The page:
Nurse practitioners and physician assistants account for at least 10% of outpatient visits and increasingly are being used to handle patient care in emergency departments, according to previous research.
But a new survey said 80% of patients expect to see a physician when they come to the ED. Fewer than half would be willing to see an NP or PA for an ankle injury — they would rather wait two more hours to be cared for by a physician.
For the record, if I went to the ED with a straightforward, well defined problem I’d just as soon see a PA/NP if it’s quicker. (And, per the article, I’d like to know who’s seeing me and my problem).
Also for the record, my ED doesn’t utilize midlevels at all, so my knowledge of working with them is from my residency and my prior job, over 8 years ago.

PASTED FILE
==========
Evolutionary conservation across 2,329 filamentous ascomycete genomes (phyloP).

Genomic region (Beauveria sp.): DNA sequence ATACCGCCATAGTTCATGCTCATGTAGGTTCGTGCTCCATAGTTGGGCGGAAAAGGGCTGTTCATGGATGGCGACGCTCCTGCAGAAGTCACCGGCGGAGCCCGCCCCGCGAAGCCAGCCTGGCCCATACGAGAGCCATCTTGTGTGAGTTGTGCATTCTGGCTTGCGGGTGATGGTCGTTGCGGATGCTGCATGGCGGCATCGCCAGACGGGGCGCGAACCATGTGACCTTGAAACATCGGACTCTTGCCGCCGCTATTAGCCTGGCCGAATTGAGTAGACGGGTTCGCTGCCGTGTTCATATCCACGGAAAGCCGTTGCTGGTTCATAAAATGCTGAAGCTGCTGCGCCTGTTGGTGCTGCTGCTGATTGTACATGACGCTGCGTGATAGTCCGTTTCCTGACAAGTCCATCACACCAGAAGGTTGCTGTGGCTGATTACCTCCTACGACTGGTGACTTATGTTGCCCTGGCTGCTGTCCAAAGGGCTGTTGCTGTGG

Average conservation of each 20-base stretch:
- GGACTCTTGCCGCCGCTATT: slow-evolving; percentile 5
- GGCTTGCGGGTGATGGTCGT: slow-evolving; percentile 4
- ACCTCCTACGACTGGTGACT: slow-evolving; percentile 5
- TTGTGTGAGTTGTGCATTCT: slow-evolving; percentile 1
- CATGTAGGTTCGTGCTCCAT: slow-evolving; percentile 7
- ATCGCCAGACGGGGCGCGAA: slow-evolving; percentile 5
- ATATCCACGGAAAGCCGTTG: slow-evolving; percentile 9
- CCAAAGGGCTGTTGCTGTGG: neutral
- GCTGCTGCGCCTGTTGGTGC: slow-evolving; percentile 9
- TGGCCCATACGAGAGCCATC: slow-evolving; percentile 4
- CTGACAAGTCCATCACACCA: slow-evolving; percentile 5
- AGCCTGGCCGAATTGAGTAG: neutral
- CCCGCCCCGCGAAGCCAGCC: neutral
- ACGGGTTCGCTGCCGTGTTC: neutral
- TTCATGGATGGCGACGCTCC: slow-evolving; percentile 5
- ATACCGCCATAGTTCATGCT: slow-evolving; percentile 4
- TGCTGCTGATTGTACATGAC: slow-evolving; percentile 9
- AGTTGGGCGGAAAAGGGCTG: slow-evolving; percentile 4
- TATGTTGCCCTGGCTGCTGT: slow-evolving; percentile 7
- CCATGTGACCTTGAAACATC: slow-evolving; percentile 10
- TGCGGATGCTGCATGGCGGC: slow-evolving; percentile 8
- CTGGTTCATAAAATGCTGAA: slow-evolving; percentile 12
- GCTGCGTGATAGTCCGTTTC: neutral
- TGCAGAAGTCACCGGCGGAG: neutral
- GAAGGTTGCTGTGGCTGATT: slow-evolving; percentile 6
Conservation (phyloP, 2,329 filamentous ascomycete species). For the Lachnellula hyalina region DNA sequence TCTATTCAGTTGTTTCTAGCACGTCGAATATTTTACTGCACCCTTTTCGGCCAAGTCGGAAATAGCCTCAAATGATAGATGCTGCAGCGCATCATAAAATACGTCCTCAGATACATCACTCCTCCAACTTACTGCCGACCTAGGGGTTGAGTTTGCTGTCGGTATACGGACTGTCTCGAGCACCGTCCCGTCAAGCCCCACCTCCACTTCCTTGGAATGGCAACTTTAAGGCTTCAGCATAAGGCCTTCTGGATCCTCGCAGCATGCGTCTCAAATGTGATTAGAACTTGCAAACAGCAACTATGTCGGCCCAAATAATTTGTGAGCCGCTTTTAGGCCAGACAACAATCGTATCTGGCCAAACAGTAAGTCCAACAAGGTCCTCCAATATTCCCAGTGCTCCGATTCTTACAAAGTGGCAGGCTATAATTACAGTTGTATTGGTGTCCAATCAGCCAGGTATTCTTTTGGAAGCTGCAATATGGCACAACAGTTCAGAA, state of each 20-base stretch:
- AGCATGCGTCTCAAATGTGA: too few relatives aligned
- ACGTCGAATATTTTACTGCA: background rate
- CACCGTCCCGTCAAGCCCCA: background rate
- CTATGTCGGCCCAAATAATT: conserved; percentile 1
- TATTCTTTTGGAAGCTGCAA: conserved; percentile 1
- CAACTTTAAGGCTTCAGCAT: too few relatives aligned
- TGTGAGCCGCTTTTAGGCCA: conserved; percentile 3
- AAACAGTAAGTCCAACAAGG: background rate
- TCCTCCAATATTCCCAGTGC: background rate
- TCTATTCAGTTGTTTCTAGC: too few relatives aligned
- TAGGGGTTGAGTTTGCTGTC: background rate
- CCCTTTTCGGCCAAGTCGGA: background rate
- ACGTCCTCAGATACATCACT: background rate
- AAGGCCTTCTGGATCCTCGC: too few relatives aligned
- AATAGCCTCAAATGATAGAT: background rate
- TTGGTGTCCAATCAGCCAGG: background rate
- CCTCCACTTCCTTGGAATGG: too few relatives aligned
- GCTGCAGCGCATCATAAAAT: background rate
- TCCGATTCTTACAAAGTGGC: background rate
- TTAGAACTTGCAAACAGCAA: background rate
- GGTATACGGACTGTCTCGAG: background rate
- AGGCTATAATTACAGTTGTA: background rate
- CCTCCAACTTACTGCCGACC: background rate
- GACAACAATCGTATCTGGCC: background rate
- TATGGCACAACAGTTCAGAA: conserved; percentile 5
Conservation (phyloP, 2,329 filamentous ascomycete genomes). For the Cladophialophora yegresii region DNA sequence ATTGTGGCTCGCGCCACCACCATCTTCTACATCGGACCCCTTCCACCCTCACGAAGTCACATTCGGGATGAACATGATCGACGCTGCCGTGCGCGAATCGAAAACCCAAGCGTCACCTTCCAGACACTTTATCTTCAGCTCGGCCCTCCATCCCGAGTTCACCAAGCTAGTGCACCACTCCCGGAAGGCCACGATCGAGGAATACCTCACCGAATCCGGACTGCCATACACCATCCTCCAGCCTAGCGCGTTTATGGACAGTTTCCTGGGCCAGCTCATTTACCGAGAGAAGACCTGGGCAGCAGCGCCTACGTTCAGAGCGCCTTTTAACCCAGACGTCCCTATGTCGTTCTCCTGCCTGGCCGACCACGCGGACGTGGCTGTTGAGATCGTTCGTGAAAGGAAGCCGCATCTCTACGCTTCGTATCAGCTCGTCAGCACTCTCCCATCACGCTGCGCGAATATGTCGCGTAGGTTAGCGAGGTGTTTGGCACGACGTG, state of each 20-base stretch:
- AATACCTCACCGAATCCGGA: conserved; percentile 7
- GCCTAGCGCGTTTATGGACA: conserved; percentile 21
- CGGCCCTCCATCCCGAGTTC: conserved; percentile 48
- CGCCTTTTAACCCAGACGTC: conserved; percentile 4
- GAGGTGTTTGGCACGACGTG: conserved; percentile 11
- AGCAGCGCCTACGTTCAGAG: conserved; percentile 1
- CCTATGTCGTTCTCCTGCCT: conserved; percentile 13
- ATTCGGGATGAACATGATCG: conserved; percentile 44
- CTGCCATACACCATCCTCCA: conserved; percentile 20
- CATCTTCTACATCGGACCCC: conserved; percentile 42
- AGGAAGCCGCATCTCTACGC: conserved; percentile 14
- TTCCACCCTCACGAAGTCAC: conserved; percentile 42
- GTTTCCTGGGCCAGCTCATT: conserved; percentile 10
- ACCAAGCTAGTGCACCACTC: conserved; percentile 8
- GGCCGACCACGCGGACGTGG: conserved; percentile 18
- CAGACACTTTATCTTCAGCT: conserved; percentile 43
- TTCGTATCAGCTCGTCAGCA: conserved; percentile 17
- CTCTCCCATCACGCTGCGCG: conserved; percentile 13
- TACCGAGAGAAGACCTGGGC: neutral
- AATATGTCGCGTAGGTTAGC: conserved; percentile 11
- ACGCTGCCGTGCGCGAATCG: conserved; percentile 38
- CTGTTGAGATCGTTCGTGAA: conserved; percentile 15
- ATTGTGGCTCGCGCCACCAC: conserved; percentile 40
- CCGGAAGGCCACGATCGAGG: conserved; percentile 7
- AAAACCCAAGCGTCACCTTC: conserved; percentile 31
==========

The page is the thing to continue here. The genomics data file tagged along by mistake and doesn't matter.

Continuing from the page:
Nearly every discussion I have with colleagues from other departments has a time when they are surprised we don’t have midlevels, and tell me the benefits, which boils down to either a) ‘they make us money’ or b) they do all our procedures, so they’re better at them than we are.
I find ‘a’ objectionable, but that’s just me. ‘B’ is somewhat more defensible as it at least implies an increased level of patient care, but at the cost of a physician voluntarily relinquishing skills, then using that lack of practice as evidence of the superiority of others. This has a rather obvious answer, which I’m too polite to point out to them.
I’m not saying there are no roles for midlevels in some ED’s, but I have yet to hear a compelling argument for them from a patient care aspect.
So, school me BUT do it without denigrating anyone else.